Tag Archives: Family

never miss your water

Now, I-I know that you never miss your water ’til you’re dry…
Diesel

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April in Koh Phangan and my body is a mobile irrigation system. Perspiration seeps unceasingly from pores that never close their eyes on the world. At the slightest sign of exertion – picking up a towel from the floor of the bathroom or tearing a square of paper from the toilet roll – a new response is triggered. I’m wet: perma-wet.

Cotton clothing works overtime in the heat, wicking moisture away from hard-to-reach places. Fresh sarongs, singlets and trousers become sodden in minutes, drooping un-flatteringly from my arms and legs in flaccid pockets that resemble a pelican’s throat pouch. My clothes have a permanent case of tuckshop lady’s arms, or is that just me?

The capacity of my body’s inbuilt sprinkler-system is astounding, if not slightly embarrassing. I’m dishing up salty water all over the place and meanwhile, more than half the island’s households, not to mention their gardens, are screaming out for water. Continue reading

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Vodka & mutton

vereniki!

Our friendship with Andrey began over coffee and zinger burgers. He was in the same boat as us, waiting for a visa for China. He’d seen our antics in the queue at the Chinese embassy – blue lips, dancing-to-keep-warm and our utter bewilderment at being spoken to in Russian – and took pity on us.

Within three days of meeting Andrey and his wife Anna, we were sleeping on their lounge room floor, waking up to pancakes and rice pudding, playing games of chess with their sons, accompanying the family on shopping excursions to the bazaar, fishing in the river and swapping banter in broken Russian and English late into the night. Anna was keen to brush up on her ‘modal verbs’, and thankfully Sam was able to oblige – 5 years of teaching English in China pays off!

There were no limits to the lengths Anna and Andrey would go to help us: we needed to find new accommodation – no worries; visit to train station to collect tickets – too easy; finding a ride across the border from Almaty to China in five days time – piece of cake. “All you need to say,” Andrey intoned slowly and clearly, unable to hide his amusement at our English reservedness, “is ‘Andrey, please help me’.”

Together, Andrey and Anna devised a rigorous regime of cooking and eating, encompassing all their most beloved national dishes, to keep our minds and bellies distracted from the tedium of waiting for visas. Seven days later, we all agree that we’ve had a wonderful time, and that we need to go on a diet! Continue reading

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Venice: between heaven and hell

If the devil is Venetian, wears storm-trooper boots, black sunglasses and operates via Couch Surfing, then Roberto (alias) is his name.

Roberto was our ‘fall back’ option for accommodation in Venice.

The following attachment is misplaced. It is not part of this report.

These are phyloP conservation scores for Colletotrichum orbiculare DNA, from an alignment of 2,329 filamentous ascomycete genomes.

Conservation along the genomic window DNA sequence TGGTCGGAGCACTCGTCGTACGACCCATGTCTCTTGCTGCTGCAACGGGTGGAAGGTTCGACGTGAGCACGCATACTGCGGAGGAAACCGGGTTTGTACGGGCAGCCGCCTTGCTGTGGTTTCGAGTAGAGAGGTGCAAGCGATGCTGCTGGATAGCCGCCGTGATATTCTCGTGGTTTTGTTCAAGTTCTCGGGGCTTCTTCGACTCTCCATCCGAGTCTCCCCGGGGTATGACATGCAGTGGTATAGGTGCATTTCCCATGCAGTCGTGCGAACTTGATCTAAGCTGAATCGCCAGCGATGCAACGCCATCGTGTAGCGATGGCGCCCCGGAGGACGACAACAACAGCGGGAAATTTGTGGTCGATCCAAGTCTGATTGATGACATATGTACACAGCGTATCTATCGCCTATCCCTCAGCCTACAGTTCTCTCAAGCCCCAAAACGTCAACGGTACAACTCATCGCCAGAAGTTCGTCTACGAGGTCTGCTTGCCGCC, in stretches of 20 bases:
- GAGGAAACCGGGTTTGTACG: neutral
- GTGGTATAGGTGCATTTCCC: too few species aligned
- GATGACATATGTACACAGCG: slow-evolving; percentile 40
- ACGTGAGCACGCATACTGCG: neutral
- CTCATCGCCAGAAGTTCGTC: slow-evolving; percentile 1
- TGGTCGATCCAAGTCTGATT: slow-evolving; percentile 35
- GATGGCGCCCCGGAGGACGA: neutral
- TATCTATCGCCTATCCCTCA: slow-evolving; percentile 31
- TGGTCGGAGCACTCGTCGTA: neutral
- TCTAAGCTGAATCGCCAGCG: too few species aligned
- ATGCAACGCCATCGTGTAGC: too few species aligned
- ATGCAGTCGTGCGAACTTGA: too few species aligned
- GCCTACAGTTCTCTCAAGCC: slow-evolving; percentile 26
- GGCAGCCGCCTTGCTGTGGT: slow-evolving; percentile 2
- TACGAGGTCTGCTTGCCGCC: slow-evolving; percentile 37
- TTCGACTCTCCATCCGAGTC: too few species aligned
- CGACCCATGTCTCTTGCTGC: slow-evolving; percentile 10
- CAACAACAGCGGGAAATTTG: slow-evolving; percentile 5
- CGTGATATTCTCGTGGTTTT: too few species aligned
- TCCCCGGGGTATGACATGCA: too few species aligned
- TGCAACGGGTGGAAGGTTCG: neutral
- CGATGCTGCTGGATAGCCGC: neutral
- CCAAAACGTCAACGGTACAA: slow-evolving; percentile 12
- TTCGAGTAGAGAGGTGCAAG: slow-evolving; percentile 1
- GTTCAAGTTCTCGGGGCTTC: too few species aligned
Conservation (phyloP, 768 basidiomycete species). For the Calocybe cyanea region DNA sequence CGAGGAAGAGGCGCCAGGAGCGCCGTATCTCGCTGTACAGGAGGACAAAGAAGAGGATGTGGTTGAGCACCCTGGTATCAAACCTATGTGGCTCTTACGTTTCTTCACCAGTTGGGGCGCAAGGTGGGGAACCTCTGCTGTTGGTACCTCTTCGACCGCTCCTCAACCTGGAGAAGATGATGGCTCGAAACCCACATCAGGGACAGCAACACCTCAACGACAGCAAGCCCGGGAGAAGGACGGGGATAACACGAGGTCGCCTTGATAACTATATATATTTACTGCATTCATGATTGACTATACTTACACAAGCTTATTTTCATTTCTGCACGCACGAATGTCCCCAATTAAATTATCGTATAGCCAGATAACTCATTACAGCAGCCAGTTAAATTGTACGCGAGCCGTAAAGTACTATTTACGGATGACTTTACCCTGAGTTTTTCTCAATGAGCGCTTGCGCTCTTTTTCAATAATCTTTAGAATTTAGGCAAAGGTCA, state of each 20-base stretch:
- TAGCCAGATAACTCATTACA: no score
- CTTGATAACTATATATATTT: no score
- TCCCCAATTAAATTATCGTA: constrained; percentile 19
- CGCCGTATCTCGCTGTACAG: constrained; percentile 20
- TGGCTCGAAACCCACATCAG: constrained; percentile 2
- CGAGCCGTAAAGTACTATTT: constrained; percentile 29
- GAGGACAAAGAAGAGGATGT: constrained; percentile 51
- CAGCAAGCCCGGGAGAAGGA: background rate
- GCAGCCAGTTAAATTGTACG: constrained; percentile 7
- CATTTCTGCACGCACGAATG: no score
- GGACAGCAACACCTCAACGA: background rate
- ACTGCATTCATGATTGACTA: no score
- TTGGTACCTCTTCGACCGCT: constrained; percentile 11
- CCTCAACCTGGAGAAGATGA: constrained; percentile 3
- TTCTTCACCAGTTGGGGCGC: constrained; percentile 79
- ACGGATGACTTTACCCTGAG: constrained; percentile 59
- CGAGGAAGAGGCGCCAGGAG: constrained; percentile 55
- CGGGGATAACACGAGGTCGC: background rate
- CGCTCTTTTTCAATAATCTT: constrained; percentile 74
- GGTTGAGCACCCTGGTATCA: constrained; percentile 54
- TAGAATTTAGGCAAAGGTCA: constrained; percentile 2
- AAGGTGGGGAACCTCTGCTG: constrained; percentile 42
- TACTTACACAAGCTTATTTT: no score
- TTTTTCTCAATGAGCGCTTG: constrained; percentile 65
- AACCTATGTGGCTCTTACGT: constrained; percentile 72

“Call me,” he said in response to our Couch Surf request, “in case of emergency, if you get stuck, or if you really can’t find a room.”

Within a day and a half (and a lot of rain) of arriving in Italy the conditions that Roberto had described had indeed come to fruition: we were stuck, it was an emergency, and we couldn’t find a room (that we could afford).

“Who should call him, me or you?” I asked Richie.
“You do it. You’re the one who wrote to him.”

Despite having a rather fearsome profile on Couch Surfing (think Sid Vicious crossed with Che Guevara) Roberto was gracious about letting us stay. He met us at Venice’s St Lucia stazione and took us back via a circuitous route to a squatted university building where a ‘happening’ was underway. He introduced us to his friends and gave us a running commentary on the history of the building; its apotheosis as a squat, and the reasons why Venice’s grand buildings were being systematically sold off as luxury hotels.
“There’s more tourists here than residents. We’re outnumbered 3 million to 60,000,” he told us flatly.

After the ‘happening’ at the university we were frogmarched to a bar on the other side of town where an anarchic bunch of rabble were loitering alongside the canal, drinking beer and listening to heavy metal music: more leather than the Fez tanneries and more dogs on leads than Miami beach.

It was not long before Jason wandered over and started talking to us… again. He’s joined us for drinks at the university, impressing us with his distinctive appearance (he wore what can only be described as a leather cape) and intriguing persona: part Ezra Pound, part Mick Dundee. His mother was Australian but he was born in Venice.

“Nice Irish accent,” Richie scoffed once Jason had excused himself to search out a cigarette.
“It’s no Irish, it’s Australian. Watch the pen. He’s got my pen. I bet you he’s going to pocket it. You can’t trust writers!”

Continue reading

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